Basking in the glow

Ah, the day after.  That blissful feeling of joy, of complete and utter contentment, where nothing else matters because everything has gone so well and so right. There are always the pre- and post-event duties, the planning, the organization, the last-minute tweaks and late-night trips to art supply stores, but it's all worth it.

I'm talking, of course, about great parties and get-togethers.  Author talks.  Opening receptions.

In the past month, we—between my daughter and me—have had two author talks and an art exhibit, in three different cities.  Each event had its own demands, challenges, and requirements, its own audience, its own joys and successes.

Why do authors, artists (and just about any creative) put on these events, at such great expense of their time, energy, and resources?  Because WE LOVE PARTIES.  At least that's why I do it.  For me, an event, be it an author talk, concert, or art exhibit, is a party. A celebration. A gift.  It's sharing with the world the thing that fuels you deep inside, that gives you life.

There really isn't much difference between planning an event and planning a party.  You have to decide on a date, time, and place. Ideally, you decide on a theme—in the case of a party, you're answering the question "what's the occasion?" and in the case of an author talk, the question is, "what's the talk about?"  You then put together a guest list, create invitations, send them out, receive confirmations, plan on refreshments (and books or whatever products) that you need to bring.

For a dinner party, you cook (or have it catered).  For an art exhibit, you print greeting cards and posters (or have that done). For an author talk, you need books.  (And in my case, chocolate.)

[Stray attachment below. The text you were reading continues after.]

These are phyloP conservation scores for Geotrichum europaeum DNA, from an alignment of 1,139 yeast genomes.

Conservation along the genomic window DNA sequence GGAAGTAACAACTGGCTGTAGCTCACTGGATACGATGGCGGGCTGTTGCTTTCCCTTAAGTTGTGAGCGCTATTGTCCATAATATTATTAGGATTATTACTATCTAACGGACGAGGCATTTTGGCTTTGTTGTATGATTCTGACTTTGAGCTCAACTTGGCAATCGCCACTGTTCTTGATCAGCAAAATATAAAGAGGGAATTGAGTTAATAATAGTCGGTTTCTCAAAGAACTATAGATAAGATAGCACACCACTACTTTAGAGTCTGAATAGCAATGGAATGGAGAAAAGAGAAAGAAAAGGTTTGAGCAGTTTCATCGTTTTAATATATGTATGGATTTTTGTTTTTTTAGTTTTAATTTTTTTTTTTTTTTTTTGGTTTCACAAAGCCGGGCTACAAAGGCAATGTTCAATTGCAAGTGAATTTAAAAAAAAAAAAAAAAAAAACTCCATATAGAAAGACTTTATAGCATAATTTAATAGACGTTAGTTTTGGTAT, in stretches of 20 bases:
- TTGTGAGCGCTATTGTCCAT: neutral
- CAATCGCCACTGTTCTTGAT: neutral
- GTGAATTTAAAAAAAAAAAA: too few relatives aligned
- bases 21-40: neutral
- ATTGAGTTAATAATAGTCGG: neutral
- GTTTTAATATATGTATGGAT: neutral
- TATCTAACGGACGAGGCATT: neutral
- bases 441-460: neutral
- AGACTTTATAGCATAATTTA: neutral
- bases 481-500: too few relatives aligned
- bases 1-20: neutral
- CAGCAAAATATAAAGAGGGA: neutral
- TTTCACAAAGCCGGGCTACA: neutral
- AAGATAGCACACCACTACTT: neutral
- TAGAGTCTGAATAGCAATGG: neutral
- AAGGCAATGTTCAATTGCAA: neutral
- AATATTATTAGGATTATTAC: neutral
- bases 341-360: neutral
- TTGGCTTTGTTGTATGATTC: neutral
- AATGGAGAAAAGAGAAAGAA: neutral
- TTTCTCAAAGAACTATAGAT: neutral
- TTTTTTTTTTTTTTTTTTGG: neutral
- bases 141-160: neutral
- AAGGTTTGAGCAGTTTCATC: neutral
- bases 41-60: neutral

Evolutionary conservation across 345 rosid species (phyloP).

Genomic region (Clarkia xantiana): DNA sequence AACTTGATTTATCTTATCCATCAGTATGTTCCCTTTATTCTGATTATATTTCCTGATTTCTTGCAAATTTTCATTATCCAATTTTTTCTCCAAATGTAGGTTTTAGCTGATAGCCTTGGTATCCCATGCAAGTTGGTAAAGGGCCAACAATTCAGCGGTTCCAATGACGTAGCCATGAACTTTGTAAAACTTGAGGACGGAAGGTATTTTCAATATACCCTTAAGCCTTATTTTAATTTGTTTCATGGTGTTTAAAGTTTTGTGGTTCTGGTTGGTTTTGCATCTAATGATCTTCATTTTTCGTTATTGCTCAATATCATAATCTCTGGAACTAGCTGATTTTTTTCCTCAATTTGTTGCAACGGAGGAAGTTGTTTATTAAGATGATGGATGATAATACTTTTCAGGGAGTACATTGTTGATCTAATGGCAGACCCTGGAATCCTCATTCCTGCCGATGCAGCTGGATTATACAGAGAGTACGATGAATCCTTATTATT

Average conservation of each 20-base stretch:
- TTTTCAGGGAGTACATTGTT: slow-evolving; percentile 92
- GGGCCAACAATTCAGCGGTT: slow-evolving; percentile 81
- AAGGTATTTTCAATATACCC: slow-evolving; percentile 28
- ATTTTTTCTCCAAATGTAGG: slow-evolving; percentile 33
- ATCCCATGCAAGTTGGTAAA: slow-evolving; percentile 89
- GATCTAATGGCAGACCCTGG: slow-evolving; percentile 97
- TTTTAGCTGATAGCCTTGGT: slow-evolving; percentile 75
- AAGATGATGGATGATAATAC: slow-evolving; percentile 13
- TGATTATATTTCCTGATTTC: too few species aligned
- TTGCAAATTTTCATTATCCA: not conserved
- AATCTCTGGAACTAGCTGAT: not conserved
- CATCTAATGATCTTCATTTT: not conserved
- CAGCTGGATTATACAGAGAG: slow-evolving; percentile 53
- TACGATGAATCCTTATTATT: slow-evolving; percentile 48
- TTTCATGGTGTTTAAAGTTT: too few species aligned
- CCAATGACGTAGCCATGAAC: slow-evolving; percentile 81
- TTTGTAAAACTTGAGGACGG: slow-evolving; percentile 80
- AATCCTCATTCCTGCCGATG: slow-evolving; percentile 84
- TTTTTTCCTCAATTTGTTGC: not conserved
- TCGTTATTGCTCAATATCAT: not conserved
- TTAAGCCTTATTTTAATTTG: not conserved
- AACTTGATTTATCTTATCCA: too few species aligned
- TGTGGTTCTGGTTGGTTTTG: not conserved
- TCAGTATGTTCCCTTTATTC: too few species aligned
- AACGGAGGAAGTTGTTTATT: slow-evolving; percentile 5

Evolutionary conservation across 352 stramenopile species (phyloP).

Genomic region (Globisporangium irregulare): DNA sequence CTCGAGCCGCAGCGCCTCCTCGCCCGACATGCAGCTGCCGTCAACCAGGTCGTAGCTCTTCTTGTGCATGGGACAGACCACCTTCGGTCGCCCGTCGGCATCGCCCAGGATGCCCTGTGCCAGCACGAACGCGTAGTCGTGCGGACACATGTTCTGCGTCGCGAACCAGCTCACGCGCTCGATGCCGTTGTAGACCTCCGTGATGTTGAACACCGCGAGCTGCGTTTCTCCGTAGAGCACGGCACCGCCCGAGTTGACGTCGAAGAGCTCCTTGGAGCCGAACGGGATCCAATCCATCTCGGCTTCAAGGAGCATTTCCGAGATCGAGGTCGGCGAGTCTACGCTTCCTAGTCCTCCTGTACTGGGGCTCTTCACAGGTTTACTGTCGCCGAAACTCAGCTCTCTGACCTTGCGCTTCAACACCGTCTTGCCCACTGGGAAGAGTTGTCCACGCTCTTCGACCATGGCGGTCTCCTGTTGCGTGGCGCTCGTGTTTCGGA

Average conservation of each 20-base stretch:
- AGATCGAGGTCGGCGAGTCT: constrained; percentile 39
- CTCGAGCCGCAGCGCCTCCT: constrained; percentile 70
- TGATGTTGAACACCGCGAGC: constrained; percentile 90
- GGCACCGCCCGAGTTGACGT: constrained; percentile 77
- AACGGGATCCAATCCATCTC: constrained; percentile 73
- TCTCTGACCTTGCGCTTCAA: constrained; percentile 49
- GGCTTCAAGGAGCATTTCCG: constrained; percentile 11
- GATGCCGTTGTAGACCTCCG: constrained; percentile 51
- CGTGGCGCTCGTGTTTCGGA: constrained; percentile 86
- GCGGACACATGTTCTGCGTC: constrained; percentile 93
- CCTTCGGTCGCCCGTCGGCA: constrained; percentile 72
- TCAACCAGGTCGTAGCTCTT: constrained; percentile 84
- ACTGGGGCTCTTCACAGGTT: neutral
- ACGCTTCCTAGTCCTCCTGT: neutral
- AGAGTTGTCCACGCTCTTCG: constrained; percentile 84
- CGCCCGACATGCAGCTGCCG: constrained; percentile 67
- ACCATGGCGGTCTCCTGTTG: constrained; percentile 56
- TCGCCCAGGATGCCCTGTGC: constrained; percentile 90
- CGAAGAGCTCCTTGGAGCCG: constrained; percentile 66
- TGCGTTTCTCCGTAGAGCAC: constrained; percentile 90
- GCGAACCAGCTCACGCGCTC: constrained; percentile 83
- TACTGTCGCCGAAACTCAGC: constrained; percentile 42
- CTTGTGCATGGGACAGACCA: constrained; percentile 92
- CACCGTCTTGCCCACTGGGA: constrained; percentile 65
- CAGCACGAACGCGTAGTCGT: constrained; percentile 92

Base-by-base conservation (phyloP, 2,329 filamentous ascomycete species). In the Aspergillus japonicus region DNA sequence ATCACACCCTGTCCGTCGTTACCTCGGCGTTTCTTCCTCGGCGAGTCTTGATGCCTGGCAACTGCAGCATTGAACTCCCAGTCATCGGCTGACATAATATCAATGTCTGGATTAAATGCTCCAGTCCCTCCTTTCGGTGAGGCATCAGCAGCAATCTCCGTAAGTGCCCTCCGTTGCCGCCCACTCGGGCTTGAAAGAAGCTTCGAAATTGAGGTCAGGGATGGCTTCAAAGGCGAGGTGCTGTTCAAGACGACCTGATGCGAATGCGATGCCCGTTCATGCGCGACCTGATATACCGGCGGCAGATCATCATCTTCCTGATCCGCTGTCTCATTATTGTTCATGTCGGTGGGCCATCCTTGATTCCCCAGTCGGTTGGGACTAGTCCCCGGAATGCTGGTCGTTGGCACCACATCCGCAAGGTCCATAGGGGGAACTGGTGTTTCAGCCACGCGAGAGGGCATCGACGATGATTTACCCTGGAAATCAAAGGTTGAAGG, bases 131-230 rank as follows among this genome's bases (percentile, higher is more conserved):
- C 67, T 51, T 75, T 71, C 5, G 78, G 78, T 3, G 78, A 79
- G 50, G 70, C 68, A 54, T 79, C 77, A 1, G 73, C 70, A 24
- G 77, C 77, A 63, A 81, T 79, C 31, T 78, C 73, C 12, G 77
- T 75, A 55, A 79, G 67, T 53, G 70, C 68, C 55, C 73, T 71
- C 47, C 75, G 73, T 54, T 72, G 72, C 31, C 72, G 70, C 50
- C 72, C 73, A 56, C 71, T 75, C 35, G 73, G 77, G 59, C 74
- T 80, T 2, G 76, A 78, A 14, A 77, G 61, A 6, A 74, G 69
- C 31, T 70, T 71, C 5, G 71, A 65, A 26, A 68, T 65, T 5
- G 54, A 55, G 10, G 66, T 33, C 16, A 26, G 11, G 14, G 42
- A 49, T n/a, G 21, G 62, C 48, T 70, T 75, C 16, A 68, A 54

I could go on... but instead I'll share some pictures from my daughter's art exhibit.  Above, at the top of this blog post, is a photo from the "Guided Colors" exhibit—there we see a line-up of the young artists and the artistic director, Pantea Karimi.

Here is the full DragonStorm mural my daughter created, over a span of 3 months.  And yes, she participated in the installation and make the final decisions on where each piece is placed.  Even seven-year-old artists need to take responsibility for their work!

Aria Luna explains her art

And here is Aria Luna explaining to a group of friends what the story is behind the mural, and how she created each character.

There will be more photos—as soon as I have a breathing moment to download and sort through everything, write all the thank-you notes, and maybe sleep a little. 

In the meantime, you can still get sets of Aria Luna's greeting cards that we sold at the exhibit, to help raise funds for the fire-impacted communities of Northern—and now, sadly, Southern—California.  There are eight different designs, two of which feature characters from the Dragon Storm mural, and all net proceeds go to helping the people who lost their homes... especially those in the poorest neighborhoods.

Thank you, to all who came to the exhibit, and especially to everyone who has supported the fundraising effort.  Have a wonderful holiday.